In some situations, the information conveyed by the data concerns objects in the first instance, but not the individuals (e.g. the value of a house is information about an object). Data protection rules will not apply when this information will be used solely to illustrate the level of real estate prices in a certain district. However, under certain circumstances such information should also be considered as personal data. Indeed, the house is the asset of an owner, which will be used to determine the extent of this person's obligation to pay some taxes. In this context, it will be indisputable that such information should be considered as personal data.

According to the Working Party, data relates to an individual if it refers to the identity, characteristics or behavior of an individual or if such information is used to determine or influence the way in which that person is treated or evaluated. It is stated under the Opinion 4/2007 that in order to consider that the data "relate" to an individual, a "content" element or a "purpose" element or a "result" element should be present.

3rd Element - Identified or Identifiable: Identification is normally achieved through particular pieces of information which are called "identifiers" and which hold a particularly privileged and close relationship with the particular individual (e.g. height, hair color, etc.) or a quality of the person which cannot be immediately perceived (e.g. a profession, a function).

The European Court of Justice, in one of its decisions, stated that "referring, on an internet page, to various persons and identifying them by name or by other means, for instance by giving their telephone number or information regarding their working conditions and hobbies, constitutes the processing of personal data."

According to the Working Party, publishing a woman's X-Ray plates along with her first name (which is an unusual one) makes those X-Ray plates personal data. The Working Party has considered IP addresses as data relating to an identifiable person as well.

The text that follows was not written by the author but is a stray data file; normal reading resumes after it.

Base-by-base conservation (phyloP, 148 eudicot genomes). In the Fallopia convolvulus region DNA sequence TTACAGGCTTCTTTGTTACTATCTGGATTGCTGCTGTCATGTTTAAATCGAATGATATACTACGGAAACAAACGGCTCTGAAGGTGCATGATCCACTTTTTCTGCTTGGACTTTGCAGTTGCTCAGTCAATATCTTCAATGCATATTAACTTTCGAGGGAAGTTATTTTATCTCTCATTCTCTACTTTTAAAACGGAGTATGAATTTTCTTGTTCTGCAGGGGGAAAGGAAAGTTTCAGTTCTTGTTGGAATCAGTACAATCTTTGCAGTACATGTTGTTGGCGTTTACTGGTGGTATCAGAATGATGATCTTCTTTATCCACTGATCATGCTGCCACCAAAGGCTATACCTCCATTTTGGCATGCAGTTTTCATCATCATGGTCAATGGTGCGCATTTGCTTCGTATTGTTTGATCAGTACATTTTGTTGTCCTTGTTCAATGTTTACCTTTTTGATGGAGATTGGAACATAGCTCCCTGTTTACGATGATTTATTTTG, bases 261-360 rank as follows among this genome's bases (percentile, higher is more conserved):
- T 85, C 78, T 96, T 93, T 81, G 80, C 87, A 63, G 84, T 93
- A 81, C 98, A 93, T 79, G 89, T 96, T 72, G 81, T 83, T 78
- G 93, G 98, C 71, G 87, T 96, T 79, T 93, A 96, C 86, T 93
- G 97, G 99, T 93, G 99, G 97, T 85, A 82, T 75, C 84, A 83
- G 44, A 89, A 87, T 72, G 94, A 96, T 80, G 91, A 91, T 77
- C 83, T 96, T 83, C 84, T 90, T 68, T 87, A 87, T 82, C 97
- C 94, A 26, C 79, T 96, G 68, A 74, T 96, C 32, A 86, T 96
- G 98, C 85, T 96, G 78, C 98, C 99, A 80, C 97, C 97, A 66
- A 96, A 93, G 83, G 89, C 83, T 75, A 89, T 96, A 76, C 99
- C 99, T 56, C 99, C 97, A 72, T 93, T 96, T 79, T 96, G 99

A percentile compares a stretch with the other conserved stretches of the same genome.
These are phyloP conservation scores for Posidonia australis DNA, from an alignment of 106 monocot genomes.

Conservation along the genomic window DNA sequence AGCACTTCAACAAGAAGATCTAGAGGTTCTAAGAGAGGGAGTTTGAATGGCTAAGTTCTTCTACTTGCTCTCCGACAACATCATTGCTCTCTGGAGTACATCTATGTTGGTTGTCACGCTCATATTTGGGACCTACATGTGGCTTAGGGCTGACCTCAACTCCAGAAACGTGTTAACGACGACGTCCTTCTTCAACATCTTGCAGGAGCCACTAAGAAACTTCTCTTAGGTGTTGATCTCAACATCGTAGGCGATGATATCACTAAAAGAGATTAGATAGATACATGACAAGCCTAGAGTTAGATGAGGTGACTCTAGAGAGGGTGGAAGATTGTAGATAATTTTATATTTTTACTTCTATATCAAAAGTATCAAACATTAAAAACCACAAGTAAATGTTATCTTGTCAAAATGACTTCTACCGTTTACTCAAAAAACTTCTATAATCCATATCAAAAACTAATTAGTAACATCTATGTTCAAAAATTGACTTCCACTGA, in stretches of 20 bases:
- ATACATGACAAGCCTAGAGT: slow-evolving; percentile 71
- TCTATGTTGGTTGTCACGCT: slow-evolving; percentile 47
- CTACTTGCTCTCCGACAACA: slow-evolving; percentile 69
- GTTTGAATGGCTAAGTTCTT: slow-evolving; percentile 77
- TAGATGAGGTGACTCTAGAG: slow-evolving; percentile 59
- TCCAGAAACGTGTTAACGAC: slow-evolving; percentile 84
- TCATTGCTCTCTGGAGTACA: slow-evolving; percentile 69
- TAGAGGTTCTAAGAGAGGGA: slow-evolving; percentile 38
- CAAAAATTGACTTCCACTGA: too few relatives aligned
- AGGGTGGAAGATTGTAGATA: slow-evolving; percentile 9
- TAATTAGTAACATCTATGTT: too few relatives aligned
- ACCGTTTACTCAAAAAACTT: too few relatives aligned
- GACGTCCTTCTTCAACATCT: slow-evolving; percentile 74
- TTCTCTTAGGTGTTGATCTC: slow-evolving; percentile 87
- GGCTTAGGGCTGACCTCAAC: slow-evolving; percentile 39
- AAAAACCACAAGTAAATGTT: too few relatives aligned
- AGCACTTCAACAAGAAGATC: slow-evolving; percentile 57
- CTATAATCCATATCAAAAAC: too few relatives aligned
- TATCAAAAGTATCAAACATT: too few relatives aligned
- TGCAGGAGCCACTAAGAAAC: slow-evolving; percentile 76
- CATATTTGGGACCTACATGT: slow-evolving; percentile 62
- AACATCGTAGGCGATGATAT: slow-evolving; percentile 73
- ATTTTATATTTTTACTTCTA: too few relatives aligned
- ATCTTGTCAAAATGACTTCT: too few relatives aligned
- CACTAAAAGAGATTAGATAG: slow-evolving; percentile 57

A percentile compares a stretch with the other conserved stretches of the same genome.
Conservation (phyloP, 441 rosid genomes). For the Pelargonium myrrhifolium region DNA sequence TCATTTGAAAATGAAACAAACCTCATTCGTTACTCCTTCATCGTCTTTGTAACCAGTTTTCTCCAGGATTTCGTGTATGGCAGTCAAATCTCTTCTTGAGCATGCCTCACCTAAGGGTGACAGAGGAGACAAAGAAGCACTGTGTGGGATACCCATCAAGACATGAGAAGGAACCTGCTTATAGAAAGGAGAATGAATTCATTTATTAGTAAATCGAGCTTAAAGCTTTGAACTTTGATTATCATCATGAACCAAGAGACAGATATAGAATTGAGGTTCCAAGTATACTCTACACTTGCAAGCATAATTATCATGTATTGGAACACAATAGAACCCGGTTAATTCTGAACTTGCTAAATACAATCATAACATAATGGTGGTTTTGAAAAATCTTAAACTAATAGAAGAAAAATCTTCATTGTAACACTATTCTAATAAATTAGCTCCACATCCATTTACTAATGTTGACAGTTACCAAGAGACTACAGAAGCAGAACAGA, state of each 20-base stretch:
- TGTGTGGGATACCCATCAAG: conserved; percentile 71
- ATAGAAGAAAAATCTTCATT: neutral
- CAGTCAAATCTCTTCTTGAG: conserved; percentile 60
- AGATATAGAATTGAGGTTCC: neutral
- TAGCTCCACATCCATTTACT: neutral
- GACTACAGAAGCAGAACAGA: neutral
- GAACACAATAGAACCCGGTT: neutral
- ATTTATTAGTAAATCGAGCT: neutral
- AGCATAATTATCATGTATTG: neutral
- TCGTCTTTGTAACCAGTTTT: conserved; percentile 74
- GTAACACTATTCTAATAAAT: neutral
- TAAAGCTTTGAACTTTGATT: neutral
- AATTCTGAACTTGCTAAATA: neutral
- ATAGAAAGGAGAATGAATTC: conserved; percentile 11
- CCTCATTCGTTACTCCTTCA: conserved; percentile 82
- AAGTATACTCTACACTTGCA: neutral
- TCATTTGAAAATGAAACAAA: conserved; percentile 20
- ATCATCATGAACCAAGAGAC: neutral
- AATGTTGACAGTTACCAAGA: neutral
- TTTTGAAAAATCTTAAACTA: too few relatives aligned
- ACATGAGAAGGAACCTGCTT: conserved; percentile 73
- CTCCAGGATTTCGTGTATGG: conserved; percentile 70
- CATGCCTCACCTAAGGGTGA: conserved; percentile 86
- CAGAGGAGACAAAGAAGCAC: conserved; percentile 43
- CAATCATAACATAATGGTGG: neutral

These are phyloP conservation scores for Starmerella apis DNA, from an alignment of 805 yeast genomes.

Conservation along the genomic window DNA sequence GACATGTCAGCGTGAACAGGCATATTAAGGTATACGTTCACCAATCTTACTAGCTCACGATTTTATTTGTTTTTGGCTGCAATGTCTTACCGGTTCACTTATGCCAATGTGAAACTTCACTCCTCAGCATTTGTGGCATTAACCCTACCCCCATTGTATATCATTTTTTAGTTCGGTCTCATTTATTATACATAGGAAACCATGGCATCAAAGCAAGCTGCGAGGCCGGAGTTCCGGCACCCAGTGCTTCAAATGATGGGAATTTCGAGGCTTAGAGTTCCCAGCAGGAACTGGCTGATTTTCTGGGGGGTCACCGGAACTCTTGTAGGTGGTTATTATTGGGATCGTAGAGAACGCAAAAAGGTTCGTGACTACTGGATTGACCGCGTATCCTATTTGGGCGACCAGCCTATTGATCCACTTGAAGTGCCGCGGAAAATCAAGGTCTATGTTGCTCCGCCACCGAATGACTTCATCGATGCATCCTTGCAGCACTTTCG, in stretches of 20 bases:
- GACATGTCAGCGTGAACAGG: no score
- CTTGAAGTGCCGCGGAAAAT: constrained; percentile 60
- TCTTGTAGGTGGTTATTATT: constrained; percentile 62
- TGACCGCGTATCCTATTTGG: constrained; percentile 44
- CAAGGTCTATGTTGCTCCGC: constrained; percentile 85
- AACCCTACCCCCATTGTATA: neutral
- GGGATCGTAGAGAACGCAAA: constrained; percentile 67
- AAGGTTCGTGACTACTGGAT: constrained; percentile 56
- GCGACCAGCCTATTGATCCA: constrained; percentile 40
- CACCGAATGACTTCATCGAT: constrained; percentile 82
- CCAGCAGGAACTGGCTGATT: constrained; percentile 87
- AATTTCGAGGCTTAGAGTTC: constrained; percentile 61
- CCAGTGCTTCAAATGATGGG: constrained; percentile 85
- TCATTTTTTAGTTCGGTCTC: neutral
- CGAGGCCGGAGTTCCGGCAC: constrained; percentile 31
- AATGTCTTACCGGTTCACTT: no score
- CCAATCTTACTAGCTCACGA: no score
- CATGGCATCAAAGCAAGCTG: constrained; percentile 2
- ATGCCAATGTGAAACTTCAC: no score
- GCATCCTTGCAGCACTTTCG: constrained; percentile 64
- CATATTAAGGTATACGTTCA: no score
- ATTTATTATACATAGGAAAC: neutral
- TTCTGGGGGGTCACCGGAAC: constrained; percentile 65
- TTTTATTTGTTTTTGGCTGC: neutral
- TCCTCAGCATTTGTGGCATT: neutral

For information to be treated as 'personal data' within the meaning of Article 2 of the EU Directive, it is not required that all the information enabling the identification of the data subject must be in the hands of one person. Accordingly, the European Court of Justice in one of its decisions considered Internet Protocol address as personal data.

4th Element - Natural Person: According to the Working Party, the protection of data applies to natural persons. The right to the protection of personal data is universal and it is not restricted to nationals or residents in a certain country.

Information relating to deceased people should not to be considered as personal data according to the rules of the Directive, as the deceased people are no longer natural persons according to civil law. However, the data of the deceased may still indirectly receive some protection in certain cases (e.g. the information that a dead person suffered from hemophilia indicates that his/her son also suffers from the same disease, as it is linked to a gene contained in the X-chromosome).

The aforementioned four elements are included in the definition of personal data both under Turkish DP Law and the EU Directive.

Since the secondary regulation on Turkish DP Law is not enacted yet, what to understand from the definition of personal data is not clear. However, since Turkish DP Law is based on the EU Directive, the opinion of Working Party might be taken into consideration while evaluating an information whether it can be considered as personal data or not.

This article was first published in Legal Insights Quarterly by ELIG, Attorneys-at-Law in December 2016. A link to the full Legal Insight Quarterly may be found here.

The content of this article is intended to provide a general guide to the subject matter. Specialist advice should be sought about your specific circumstances.